The Bilateral Social Security agreement has also been signed with France and Germany. The Ministry has negotiated and finalized similar agreements with the Netherlands, Czech Republic, Luxembourg, Switzerland, and Republic of Hungary which will be signed shortly. Negotiations are in progress with Canada, Australia, Denmark and Sweden. The process has been initiated with several other countries. Two rounds of exploratory talks have been held with US too.

Insurance of Emigrants

On the occasion of the Pravasi Bharatiya Divas in 2003, the Government had announced the compulsory Insurance Scheme for the emigrants going abroad for employment. In pursuance of this announcement, a compulsory insurance scheme known as Pravasi Bharatiya Bima Yojana (PBBY) 2003 came into force from 25.12.2003.

The PBBY, 2003 has now been upgraded as the Pravasi Bhartiya Bima Yojana, 2006 to provide broader coverage to the emigrant workers. The PBBY, 2006 has come into effect from 01.02.2006. The scheme has been further upgraded to provide more benefit to the emigrant workers vide order dated 28.2.2008. The emigrant workers will now get a minimum insurance cover of Rs.10 lakh (instead of Rs.5 lakh) and the policy will be for the entire period of employment contract. An additional cover of Rs.30,000/- for the legal expenses incurred by the emigrants in connection with their employment has also been included. The scheme also covers medical expenses upto Rs.75,000 and maternity benefit of Rs.25,000.

Indian Council for Overseas Employment

The Ministry has established a Council for Promotion of Overseas Employment, renamed as Indian Council for Overseas Employment (ICOE) which will serve as a think-tank to conduct market studies, identify employment opportunities overseas, develop skills to match the market demand, devise strategies to respond to the dynamic international labour market and enable the Indian workers to reap the demographic dividends of globalisation. The Council has been constituted as a Registered Society under the Societies Registration Act. 1860.

Welfare Fund

The Ministry has set up “Indian Community Welfare Fund (ICWF)” at the disposal of the Indian Missions in all the ECR countries to meet contingency expenditure incurred by the Indian Missions for carrying out the activities related to welfare of Overseas Indian Citizens. Under this scheme, the Ministry of Overseas Indian Affairs will provide funding support to the Indian Missions in all the 17 Emigration Clearance Required (ECR) Countries for the welfare of the workers in distress in the host countries.

The proposed fund will be specifically aimed at providing the following services on the means tested basis.

  • Boarding and lodging for distressed overseas Indians in Household/domestic sectors and unskilled labourers;
  • Airlifting of mortal remains to India or local cremation/burial of the deceased overseas Indian in such cases where a sponsor is unable or unwilling to do so as per the contract and the family is unable to meet the cost;
  • Extending emergency medical care to the overseas Indians in need;
  • Providing air passage to stranded overseas Indians in need;
  • Providing initial legal assistance to the overseas Indians in deserving cases.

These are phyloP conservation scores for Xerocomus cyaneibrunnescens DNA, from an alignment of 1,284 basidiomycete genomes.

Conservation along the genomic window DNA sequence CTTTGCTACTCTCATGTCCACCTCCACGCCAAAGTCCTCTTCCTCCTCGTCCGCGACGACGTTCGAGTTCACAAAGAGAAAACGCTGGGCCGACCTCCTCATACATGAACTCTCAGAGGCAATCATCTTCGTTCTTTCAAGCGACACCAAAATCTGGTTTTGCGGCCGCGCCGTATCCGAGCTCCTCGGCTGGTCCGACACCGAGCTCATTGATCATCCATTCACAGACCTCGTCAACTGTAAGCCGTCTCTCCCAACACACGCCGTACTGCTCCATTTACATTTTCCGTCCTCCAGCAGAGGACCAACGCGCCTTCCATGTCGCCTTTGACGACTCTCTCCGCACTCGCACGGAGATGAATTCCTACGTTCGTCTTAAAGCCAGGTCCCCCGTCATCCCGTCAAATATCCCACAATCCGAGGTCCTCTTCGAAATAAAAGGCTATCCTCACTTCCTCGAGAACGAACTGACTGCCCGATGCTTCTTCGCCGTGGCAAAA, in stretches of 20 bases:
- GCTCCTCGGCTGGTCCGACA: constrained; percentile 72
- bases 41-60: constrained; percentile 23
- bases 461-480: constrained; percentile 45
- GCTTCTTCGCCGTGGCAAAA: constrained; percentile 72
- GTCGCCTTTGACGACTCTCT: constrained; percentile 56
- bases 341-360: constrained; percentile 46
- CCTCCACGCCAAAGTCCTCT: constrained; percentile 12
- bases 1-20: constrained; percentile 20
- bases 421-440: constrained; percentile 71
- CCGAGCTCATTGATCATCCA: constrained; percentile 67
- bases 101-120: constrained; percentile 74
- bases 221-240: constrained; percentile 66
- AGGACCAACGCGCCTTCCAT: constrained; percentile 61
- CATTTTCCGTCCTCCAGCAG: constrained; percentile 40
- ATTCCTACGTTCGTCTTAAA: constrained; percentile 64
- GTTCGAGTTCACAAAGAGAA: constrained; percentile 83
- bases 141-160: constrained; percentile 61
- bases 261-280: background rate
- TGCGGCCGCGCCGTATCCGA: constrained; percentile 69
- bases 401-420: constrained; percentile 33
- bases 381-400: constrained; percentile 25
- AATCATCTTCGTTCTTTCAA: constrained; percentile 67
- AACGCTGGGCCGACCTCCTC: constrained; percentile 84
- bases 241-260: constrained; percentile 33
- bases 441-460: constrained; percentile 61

Labour Mobility Partnerships

A labour Mobility Partnership can lay down an effective framework for bilateral cooperation for maximizing benefits from labour mobility and minimizing its risks. It can also effectively address the concerns of the countries of destination such as irregular migration and integration problems. It provides an opportunity to both partners to jointly develop and implement good practices in labour migration.

The Ministry of Overseas Indian Affairs is taking earnest steps for forging labour mobility partnerships with key countries of destination in the European Union. Recently an MoU has been negotiated with Denmark to forge labour partnership. The Ministry has initiated the process for negotiating labour mobility agreements with Sweden and France too.

Since India and the EU countries have complementary needs, the proposed Labour Mobility Partnership (LMP) will immensely help both sides. The Ministry is taking steps to negotiate an Indo-EU partnership as well.

Overseas Indian Facilitation Centre (OIFC)

The Overseas Indian Facilitation Centre (OIFC) is a not-for-profit-trust, in partnership with Confederation of India Industry (CII). The Centre serves as a ‘one stop shop’ for the Overseas Indian community and has the mandate to cover two broad areas viz: Investment Facilitation and Knowledge Networking.

The objectives of the Centre are:

  • Promote Overseas Indian investment into India and facilitate business partnership, by giving authentic and real time information.
  • Function as clearinghouse for all investment related information. This would be done by processing information on a real time basis through ICT platform.
  • Establish and maintain a Diaspora knowledge network (DKN) by creating a database of Overseas Indian who would act as knowledge diaspora and whose knowledge resources could be using ICT platform.
  • Assist States in India to project investment opportunities to overseas Indians in the infrastructure and social sectors. The objectives of the OIFC will be to bring the Indian States, Indian Business and potential Overseas Investors on the same platform and to facilitate the investors to identify the investment opportunities.